We had to walk a long way to the halls of residence, and then be polite and sit around chatting over a coffee before being kept awake for the rest of the night with someone playing an LP of whale noises at high volume. We got back to Hull station for the first train out, and when I got back to Bradford I cooked a full meal for breakfast and went straight back out to catch the train to see Middlesbrough versus Bristol City.
 

Stoodley Pike

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Doesn’t involve me personally but four mates of mine went to Swindon to watch Orient play a Tuesday night LDV match in about 1986. They legged it back to the station after the game as the last train to Paddington was due around 10pm. Having made the station with a minute or so to spare they saw the train was on the platform and jumped on. However, this was going West, not East and they ended up sleeping in the waiting room at Bristol Temple Meads waiting for the first one back the next morning. How I chuckled when I heard the story.
When I worked in Leeds, I had a shift pattern that included a 15.00-23.00 turn. There was just time to trot the five minutes from the office to Leeds station, to catch the last train up Airedale to Silsden (my park and ride station). As you can imagine, on Fridays and Saturdays, it was a nightmare. I was the only passenger who wasn't hammered.

One Saturday evening, I found myself sitting opposite a couple of fortysomething blokes. Halfway to Shipley, the first stop, we got talking. Turned out they thought they were heading for York. "This isn't the York train," I said. "Where's it going?" one of them asked, alarmed. "Skipton," I replied. "Shit," the other said. "We only came out for a couple of drinks - and we've got on the wrong bloody train." They baled out at Shipley. At that time of night, there wasn't a train in the Leeds direction. Goodness knows how they got from Shipley to York.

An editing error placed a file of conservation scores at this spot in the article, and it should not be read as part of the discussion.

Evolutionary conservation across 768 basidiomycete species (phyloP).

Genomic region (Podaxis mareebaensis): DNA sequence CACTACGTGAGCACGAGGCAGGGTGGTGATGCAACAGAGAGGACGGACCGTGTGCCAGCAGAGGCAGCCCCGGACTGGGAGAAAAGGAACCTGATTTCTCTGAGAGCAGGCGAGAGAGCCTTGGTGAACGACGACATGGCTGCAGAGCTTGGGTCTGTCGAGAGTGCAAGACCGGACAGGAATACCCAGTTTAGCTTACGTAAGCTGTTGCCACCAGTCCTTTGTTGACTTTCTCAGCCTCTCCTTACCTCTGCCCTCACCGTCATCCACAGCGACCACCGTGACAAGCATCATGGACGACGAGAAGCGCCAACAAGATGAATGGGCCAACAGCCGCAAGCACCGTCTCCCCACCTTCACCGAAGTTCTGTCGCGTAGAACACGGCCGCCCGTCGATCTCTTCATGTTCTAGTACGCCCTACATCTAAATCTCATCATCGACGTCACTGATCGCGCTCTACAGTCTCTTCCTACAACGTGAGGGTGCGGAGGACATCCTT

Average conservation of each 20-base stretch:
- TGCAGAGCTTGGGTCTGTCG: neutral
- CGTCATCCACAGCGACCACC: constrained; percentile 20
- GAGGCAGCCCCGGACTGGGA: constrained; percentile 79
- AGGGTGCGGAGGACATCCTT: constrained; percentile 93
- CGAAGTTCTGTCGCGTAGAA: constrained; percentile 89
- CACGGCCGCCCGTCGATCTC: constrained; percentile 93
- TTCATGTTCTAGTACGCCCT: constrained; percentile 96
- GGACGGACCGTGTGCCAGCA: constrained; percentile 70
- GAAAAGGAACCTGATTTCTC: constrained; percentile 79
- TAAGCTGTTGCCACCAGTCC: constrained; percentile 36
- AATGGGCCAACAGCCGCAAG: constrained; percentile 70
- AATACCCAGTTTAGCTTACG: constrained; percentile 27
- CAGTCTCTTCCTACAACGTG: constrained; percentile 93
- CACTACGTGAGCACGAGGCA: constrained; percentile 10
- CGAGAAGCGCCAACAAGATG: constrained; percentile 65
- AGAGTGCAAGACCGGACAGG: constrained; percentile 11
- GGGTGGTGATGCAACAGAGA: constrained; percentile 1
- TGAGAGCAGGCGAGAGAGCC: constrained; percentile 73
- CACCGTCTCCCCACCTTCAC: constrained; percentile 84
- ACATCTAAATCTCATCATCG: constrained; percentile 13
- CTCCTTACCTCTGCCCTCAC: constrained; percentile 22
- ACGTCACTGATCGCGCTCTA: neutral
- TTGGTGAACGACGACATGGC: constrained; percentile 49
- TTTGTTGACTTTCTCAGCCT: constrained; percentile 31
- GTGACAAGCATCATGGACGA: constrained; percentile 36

Tales From The Riverbank3

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A couple of examples of 'getting stuck in transit' however the following sticks in the memory.

20th August 2002 - Isthmian League Premier Division
Heybridge Swifts 0 v 2 Purfleet (Paul Linger x 2) - Prog 60 pages £1.50 - Admission £7.00 - Att. 170

One of those occasions when the journey home or lack of was much more memorable than a routine away win.

For an obscure reason thought that the KO was 19.30 which would have meant a dash back into Maldon town centre albeit up the steep hill that leads from the banks of the Blackwater up to the High Street. Wrong, KO was 19.45 there was an eternity of stoppage time meaning that I was a long way short of the last bus back to Chelmsford by the time it departed.

No idea why I did not spend a tenner on a taxi back to Witham or even spent a bigger amount locating a hotel/b&b, instead I phoned the then partner, soon to become wife and then in turn ex wife. The conversation went along these lines.

Me: I have missed the last bus from Maldon, can you jump in your car and come and rescue me. It should be added that C lived in Rainham twenty and a lot miles away.

C: No - Sound of land line being put back on receiver.

On the next occasion I called, she did not even pick up the phone. I did not attempt a third call.

Much as I like the creature comforts of own bed with duvet etc. a tranquil and warm August night in and around Maldon was almost idyllic walking around Promenade Park and a deserted town centre to the sound of night time birdlife. Even recaptured childhood days by having a go on the swings at 2.30 in the morning. Quick sustenance at the out of town supermarket and then the 05.45 bus back to Chelmsford which was extremely busy, train from Chelmsford and a bog standard day at w*rk.

The following evening, I met up with C to visit a friend of hers that was in hospital. The previous evenings events were never mentioned, though occasionally when the eyelids were getting heavy there was a shrill 'wake up!!' aimed in my direction.
 

Oxpete